- Tomato paste: also to help deepen the umami flavor of the stew. I like using tomato paste in a tube that I keep in the fridge. That way, I can use a small amount at the time.
- Liquid smoke: an authentic coq au vin adds bacon to the thick stew. Using a small amount of liquid smoke helps recreate that mild smoky flavor.
- Worcestershire sauce: for flavor.
- Vegetable stock: use a veggie broth from concentrate or from a box. You can also make your own vegetable broth, which would make for the best-flavored stew!
How to make vegan coq au vin
This recipe should take about an hour to prepare, with more than half of that time dedicated to hands-off simmering.
Prepare the "beurre manié"
Simply combine the coconut oil with the flour in a small bowl and then, use the back of a spoon to crush the oil and mix it in with the flour. This can take a minute to do, you are looking for a super smooth paste without any lumps. Set aside for later.
Cook the vegetables
Warm up a large pot (I like using a dutch oven, but any heavy-bottomed pot is good) with a little olive oil or coconut oil and then, add the onion and carrots with a pinch of salt. Cook on medium-high heat stirring often until softened and browned.
Then, add the mushrooms and garlic and cook for about 3 more minutes stirring often.
Add the uncooked lentils, peeled pearl onions, broth (start with 2 cups), wine, tomato paste, Worcestershire sauce, dash of liquid smoke, fresh thyme and bay leaves. Stir to combine and bring to a simmer.
Once it starts to simmer, then keep on a medium-low heat (or enough to keep a low simmer going) and cover. Keep simmering stirring once in a while for about 30 minutes.
Thicken the stew and serve
Uncover the pot, give the stew a good stir and add the beurre manié. Stir well to dissolve the paste.
Let it cook for another 5 minutes and add more broth until desired consistency (you can add ½-1 cup extra of broth). Also adjust flavors to your preference (salt, liquid smoke, etc)
Remove the stems of thyme and bay leaves if desired and serve over mashed potatoes or with a side of crusty bread.
- If the stew is too thin, then you can make more of the beurre manié (maybe half of it) and add it to the stew while it simmers. Simmering for longer uncovered will also help thicken the stew.
- If the stew is too thick, then simply add more vegetable broth to the pot.
- To add more flavor to the stew, you can also toast the flour in the oven before making the beurre manié. This will remove the raw taste of the flour, which can make the stew more complex in nutty flavors. My grandmother was always doing this! You have 2 choices to toast the flour: 1- simply add the flour to a pan (no oil, just dry flour) and warm up on medium-high heat on the stove while stirring often until slightly golden brown (about 6-10 minutes, watch carefully), OR 2- transfer the flour over a baking sheet, disperse it all over the surface and bake in the oven at preheated oven at 350º for about 5 -6 minutes. Stir or shake once in a while. Then, let the flour completely cool down before combining it with the coconut oil.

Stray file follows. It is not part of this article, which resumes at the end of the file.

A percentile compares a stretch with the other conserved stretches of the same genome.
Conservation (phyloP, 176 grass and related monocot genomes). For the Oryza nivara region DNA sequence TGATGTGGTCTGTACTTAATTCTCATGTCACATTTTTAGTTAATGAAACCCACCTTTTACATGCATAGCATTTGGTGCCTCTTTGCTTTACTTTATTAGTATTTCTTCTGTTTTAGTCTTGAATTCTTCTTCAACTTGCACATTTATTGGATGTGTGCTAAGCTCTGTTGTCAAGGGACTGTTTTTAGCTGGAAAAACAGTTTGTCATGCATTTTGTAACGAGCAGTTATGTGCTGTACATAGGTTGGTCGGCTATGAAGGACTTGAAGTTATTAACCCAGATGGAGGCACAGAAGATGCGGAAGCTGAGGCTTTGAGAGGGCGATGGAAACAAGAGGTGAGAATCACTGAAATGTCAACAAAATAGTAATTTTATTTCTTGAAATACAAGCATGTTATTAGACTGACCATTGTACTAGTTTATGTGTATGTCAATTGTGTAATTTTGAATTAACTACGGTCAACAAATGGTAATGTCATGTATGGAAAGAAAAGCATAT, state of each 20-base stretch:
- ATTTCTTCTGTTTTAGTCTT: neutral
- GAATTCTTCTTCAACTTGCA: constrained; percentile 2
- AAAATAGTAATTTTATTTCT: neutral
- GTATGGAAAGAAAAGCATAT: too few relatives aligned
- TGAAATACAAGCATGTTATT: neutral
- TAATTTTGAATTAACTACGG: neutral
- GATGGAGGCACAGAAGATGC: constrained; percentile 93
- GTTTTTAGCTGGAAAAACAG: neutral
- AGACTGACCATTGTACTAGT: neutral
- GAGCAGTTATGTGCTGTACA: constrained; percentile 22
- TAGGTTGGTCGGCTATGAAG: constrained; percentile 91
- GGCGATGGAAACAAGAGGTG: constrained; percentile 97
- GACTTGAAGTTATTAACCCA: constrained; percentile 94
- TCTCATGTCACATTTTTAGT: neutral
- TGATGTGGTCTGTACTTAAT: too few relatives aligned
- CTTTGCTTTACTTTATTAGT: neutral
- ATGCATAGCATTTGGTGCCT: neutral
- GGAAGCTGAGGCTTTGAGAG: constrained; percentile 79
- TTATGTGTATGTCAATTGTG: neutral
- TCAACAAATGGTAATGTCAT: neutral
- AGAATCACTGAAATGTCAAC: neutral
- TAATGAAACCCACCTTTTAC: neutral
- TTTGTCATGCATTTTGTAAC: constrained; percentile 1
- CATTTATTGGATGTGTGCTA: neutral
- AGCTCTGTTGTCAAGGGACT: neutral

- Those pearl onions are amazing in this recipe and I highly recommend going out of your way to find them. But peeling them is such a chore! Check out this ultra-quick video (30 seconds!) to see how you can peel them super quickly: "The fastest way to peel pearl onions".
How to serve vegan coq au vin
Personally, the best way to serve coq au vin is over creamy mashed potatoes. The rich ragout slowly blending in with the silky potatoes is an absolute match you don't want to miss!
Other than mashed potatoes, coq au vin also goes great over:
- Creamy polenta
- Mashed cauliflower
- Rice or quinoa
- Small pasta
- with crusty bread (especially French baguette)
This dish is already packed with healthy veggies, but feel free to serve it with a side of green veggies (such as broccoli) to add more vibrant color to your plate.
You can also serve with a side salad to brighten up the dish. A light dijon-based dressing (such as seen in this arugula pear salad) would be perfect! And sprinkle with some fresh parsley for a nice pop of color.
Variations to the recipe
This recipe is so versatile and you can give it a little twist without significantly altering it. Here are a few suggestions:
- Jackfruit: jackfruit has a naturally very meaty consistency, making it a great addition to recipes to give them a more meaty feeling.
- Vegetables: you can add more vegetables to this stew depending on what you have. Adjust cooking time accordingly and add them midway through cooking the stew if they are more tender so they don't get mushy. Other ideas include: sweet potatoes, butternut squash, celery, potatoes, parsnip and zucchini.
- Brandy: coq au vin often also includes a touch of brandy (or even cognac, about ¼ cup)) for a boost in flavor. Feel free to add some if you have any!